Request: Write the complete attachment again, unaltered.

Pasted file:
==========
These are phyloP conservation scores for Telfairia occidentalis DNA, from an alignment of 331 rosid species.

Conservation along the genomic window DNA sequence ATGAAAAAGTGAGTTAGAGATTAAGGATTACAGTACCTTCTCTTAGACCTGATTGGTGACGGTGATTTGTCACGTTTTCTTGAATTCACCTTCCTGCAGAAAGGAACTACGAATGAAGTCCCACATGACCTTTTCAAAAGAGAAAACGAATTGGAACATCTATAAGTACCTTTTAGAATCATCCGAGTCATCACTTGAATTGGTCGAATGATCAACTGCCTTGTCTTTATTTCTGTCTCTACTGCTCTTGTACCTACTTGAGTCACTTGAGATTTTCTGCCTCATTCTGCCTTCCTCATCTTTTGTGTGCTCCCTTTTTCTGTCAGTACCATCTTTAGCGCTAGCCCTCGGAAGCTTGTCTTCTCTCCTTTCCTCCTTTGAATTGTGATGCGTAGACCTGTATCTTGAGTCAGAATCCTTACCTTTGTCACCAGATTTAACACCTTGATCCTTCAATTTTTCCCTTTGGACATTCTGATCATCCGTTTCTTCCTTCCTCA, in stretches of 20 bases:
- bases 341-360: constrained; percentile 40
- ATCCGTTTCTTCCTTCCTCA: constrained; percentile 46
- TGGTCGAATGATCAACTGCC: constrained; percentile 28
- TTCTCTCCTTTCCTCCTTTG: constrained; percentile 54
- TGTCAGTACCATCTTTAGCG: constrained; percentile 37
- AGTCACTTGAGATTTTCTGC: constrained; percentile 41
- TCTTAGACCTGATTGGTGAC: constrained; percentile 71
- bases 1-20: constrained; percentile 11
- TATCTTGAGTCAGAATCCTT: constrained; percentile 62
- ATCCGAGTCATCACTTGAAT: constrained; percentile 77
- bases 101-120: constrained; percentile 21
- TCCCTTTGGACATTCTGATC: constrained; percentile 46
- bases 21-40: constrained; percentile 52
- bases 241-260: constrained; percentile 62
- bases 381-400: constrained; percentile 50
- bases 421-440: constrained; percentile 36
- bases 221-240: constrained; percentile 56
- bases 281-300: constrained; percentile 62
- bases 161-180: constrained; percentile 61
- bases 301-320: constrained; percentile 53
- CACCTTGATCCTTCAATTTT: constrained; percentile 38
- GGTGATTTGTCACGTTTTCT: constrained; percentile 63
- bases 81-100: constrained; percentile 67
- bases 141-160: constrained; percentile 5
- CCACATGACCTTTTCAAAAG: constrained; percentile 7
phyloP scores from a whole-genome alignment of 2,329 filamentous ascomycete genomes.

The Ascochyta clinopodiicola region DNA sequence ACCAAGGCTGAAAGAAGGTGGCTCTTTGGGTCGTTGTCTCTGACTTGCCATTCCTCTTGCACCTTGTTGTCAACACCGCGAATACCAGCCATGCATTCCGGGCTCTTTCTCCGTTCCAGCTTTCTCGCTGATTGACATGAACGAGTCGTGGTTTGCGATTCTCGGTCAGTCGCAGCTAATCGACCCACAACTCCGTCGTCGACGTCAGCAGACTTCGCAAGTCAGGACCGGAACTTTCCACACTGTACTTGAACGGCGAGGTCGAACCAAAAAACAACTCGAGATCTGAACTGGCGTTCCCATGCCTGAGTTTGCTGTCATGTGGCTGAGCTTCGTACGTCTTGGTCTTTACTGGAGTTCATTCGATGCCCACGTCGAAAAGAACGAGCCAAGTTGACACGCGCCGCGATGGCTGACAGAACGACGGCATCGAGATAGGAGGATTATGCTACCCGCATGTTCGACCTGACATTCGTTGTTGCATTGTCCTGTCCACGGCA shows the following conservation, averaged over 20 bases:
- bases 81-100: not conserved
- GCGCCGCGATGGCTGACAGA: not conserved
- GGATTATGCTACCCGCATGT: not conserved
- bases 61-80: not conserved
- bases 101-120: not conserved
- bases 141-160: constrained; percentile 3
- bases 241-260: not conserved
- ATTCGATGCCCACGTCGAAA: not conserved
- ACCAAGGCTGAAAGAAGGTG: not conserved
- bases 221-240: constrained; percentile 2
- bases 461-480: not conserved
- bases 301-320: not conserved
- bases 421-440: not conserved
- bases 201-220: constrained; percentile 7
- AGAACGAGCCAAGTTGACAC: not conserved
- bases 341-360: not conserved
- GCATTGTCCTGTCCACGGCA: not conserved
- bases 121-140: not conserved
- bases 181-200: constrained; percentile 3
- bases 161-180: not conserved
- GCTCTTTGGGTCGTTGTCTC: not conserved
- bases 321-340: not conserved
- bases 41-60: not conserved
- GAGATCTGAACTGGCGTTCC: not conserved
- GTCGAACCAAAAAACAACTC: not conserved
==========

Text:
These are phyloP conservation scores for Telfairia occidentalis DNA, from an alignment of 331 rosid species.

Conservation along the genomic window DNA sequence ATGAAAAAGTGAGTTAGAGATTAAGGATTACAGTACCTTCTCTTAGACCTGATTGGTGACGGTGATTTGTCACGTTTTCTTGAATTCACCTTCCTGCAGAAAGGAACTACGAATGAAGTCCCACATGACCTTTTCAAAAGAGAAAACGAATTGGAACATCTATAAGTACCTTTTAGAATCATCCGAGTCATCACTTGAATTGGTCGAATGATCAACTGCCTTGTCTTTATTTCTGTCTCTACTGCTCTTGTACCTACTTGAGTCACTTGAGATTTTCTGCCTCATTCTGCCTTCCTCATCTTTTGTGTGCTCCCTTTTTCTGTCAGTACCATCTTTAGCGCTAGCCCTCGGAAGCTTGTCTTCTCTCCTTTCCTCCTTTGAATTGTGATGCGTAGACCTGTATCTTGAGTCAGAATCCTTACCTTTGTCACCAGATTTAACACCTTGATCCTTCAATTTTTCCCTTTGGACATTCTGATCATCCGTTTCTTCCTTCCTCA, in stretches of 20 bases:
- bases 341-360: constrained; percentile 40
- ATCCGTTTCTTCCTTCCTCA: constrained; percentile 46
- TGGTCGAATGATCAACTGCC: constrained; percentile 28
- TTCTCTCCTTTCCTCCTTTG: constrained; percentile 54
- TGTCAGTACCATCTTTAGCG: constrained; percentile 37
- AGTCACTTGAGATTTTCTGC: constrained; percentile 41
- TCTTAGACCTGATTGGTGAC: constrained; percentile 71
- bases 1-20: constrained; percentile 11
- TATCTTGAGTCAGAATCCTT: constrained; percentile 62
- ATCCGAGTCATCACTTGAAT: constrained; percentile 77
- bases 101-120: constrained; percentile 21
- TCCCTTTGGACATTCTGATC: constrained; percentile 46
- bases 21-40: constrained; percentile 52
- bases 241-260: constrained; percentile 62
- bases 381-400: constrained; percentile 50
- bases 421-440: constrained; percentile 36
- bases 221-240: constrained; percentile 56
- bases 281-300: constrained; percentile 62
- bases 161-180: constrained; percentile 61
- bases 301-320: constrained; percentile 53
- CACCTTGATCCTTCAATTTT: constrained; percentile 38
- GGTGATTTGTCACGTTTTCT: constrained; percentile 63
- bases 81-100: constrained; percentile 67
- bases 141-160: constrained; percentile 5
- CCACATGACCTTTTCAAAAG: constrained; percentile 7
phyloP scores from a whole-genome alignment of 2,329 filamentous ascomycete genomes.

The Ascochyta clinopodiicola region DNA sequence ACCAAGGCTGAAAGAAGGTGGCTCTTTGGGTCGTTGTCTCTGACTTGCCATTCCTCTTGCACCTTGTTGTCAACACCGCGAATACCAGCCATGCATTCCGGGCTCTTTCTCCGTTCCAGCTTTCTCGCTGATTGACATGAACGAGTCGTGGTTTGCGATTCTCGGTCAGTCGCAGCTAATCGACCCACAACTCCGTCGTCGACGTCAGCAGACTTCGCAAGTCAGGACCGGAACTTTCCACACTGTACTTGAACGGCGAGGTCGAACCAAAAAACAACTCGAGATCTGAACTGGCGTTCCCATGCCTGAGTTTGCTGTCATGTGGCTGAGCTTCGTACGTCTTGGTCTTTACTGGAGTTCATTCGATGCCCACGTCGAAAAGAACGAGCCAAGTTGACACGCGCCGCGATGGCTGACAGAACGACGGCATCGAGATAGGAGGATTATGCTACCCGCATGTTCGACCTGACATTCGTTGTTGCATTGTCCTGTCCACGGCA shows the following conservation, averaged over 20 bases:
- bases 81-100: not conserved
- GCGCCGCGATGGCTGACAGA: not conserved
- GGATTATGCTACCCGCATGT: not conserved
- bases 61-80: not conserved
- bases 101-120: not conserved
- bases 141-160: constrained; percentile 3
- bases 241-260: not conserved
- ATTCGATGCCCACGTCGAAA: not conserved
- ACCAAGGCTGAAAGAAGGTG: not conserved
- bases 221-240: constrained; percentile 2
- bases 461-480: not conserved
- bases 301-320: not conserved
- bases 421-440: not conserved
- bases 201-220: constrained; percentile 7
- AGAACGAGCCAAGTTGACAC: not conserved
- bases 341-360: not conserved
- GCATTGTCCTGTCCACGGCA: not conserved
- bases 121-140: not conserved
- bases 181-200: constrained; percentile 3
- bases 161-180: not conserved
- GCTCTTTGGGTCGTTGTCTC: not conserved
- bases 321-340: not conserved
- bases 41-60: not conserved
- GAGATCTGAACTGGCGTTCC: not conserved
- GTCGAACCAAAAAACAACTC: not conserved